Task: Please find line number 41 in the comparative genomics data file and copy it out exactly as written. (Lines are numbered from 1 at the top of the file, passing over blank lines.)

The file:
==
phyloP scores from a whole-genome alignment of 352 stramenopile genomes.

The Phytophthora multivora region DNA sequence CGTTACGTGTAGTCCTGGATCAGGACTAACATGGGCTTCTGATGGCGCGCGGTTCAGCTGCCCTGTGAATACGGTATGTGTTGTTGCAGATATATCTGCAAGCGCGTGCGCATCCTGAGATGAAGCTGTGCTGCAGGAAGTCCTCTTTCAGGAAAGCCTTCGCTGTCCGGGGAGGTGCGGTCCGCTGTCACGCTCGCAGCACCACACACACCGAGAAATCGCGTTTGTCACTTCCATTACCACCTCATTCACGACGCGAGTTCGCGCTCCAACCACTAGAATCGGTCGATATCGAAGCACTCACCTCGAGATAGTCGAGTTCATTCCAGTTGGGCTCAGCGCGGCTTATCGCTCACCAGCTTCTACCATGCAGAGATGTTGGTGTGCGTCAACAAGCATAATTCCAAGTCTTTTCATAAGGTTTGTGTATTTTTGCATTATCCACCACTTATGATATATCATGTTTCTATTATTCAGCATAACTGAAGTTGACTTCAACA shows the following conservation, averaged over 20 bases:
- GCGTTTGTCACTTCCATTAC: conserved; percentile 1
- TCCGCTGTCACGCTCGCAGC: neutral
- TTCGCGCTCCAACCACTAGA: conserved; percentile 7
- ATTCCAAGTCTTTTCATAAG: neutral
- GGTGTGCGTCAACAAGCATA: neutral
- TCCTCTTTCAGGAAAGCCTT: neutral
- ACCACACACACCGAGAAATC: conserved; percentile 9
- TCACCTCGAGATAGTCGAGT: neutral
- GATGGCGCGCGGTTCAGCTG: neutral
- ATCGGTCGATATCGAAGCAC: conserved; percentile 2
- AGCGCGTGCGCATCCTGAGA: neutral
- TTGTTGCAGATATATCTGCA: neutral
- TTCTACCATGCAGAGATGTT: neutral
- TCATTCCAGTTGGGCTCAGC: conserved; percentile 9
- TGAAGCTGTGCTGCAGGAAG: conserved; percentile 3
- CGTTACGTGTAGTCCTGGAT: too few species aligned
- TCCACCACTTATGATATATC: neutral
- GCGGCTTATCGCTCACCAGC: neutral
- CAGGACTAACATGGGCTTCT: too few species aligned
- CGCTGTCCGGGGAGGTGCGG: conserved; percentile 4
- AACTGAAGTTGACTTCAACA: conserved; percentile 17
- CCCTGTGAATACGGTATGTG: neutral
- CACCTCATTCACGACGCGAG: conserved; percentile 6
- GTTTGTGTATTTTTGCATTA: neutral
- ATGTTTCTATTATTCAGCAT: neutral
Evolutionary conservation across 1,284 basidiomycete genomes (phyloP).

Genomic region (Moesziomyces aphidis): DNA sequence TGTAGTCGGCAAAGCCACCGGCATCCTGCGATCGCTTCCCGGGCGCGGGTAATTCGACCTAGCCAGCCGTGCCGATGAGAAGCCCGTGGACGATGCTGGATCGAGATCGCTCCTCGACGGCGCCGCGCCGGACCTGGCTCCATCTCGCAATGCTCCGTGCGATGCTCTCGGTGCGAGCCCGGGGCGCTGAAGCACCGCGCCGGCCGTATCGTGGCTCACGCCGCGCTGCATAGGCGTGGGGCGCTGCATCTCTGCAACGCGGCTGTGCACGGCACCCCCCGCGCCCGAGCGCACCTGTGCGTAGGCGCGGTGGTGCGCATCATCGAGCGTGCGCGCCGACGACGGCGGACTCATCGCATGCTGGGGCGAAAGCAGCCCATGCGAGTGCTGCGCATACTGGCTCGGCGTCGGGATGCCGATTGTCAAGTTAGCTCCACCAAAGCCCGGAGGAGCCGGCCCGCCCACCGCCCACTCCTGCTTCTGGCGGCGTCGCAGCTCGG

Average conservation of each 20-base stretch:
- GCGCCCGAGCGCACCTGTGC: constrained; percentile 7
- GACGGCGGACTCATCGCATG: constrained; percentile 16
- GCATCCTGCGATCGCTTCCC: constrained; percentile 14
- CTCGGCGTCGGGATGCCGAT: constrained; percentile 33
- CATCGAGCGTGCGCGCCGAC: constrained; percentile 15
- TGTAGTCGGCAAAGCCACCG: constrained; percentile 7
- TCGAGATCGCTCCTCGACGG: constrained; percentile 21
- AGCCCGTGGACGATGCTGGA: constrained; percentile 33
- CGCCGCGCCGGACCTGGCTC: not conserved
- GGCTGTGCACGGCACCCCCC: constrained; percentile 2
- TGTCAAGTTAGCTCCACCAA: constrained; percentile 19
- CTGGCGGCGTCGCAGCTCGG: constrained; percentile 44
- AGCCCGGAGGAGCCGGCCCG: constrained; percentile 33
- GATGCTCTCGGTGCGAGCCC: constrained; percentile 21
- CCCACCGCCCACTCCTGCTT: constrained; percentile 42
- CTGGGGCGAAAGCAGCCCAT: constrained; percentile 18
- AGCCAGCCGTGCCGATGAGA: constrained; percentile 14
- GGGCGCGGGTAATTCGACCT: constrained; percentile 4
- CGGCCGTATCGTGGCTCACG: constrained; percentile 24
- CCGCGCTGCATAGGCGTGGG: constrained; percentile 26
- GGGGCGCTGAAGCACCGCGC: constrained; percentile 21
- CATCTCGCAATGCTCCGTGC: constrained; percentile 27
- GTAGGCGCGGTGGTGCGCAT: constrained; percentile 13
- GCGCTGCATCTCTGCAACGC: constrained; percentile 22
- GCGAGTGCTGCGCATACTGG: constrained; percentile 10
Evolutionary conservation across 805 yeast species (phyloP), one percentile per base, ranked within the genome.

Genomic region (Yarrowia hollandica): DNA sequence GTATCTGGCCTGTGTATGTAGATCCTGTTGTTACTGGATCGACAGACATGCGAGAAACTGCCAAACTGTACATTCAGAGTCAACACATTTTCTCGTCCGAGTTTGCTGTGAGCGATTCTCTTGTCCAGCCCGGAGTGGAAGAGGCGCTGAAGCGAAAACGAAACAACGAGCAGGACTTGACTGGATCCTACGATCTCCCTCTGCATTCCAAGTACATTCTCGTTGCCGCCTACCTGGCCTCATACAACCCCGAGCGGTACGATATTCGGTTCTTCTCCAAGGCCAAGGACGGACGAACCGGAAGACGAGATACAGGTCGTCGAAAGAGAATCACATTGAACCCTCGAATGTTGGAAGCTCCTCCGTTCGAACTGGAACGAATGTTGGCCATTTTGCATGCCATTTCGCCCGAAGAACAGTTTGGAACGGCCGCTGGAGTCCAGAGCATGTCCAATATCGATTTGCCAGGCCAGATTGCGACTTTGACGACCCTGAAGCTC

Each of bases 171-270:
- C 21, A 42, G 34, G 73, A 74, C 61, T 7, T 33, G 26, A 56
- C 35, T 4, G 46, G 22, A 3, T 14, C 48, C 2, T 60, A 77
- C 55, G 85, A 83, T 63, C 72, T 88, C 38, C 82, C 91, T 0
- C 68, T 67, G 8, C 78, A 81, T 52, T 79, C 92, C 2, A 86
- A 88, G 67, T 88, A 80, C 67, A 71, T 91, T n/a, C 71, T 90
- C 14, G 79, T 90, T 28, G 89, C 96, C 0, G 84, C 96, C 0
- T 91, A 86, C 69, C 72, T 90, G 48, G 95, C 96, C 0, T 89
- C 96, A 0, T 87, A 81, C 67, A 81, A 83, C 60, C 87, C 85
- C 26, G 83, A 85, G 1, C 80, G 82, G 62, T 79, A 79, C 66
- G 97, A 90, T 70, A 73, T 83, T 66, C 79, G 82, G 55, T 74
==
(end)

- TGTCAAGTTAGCTCCACCAA: constrained; percentile 19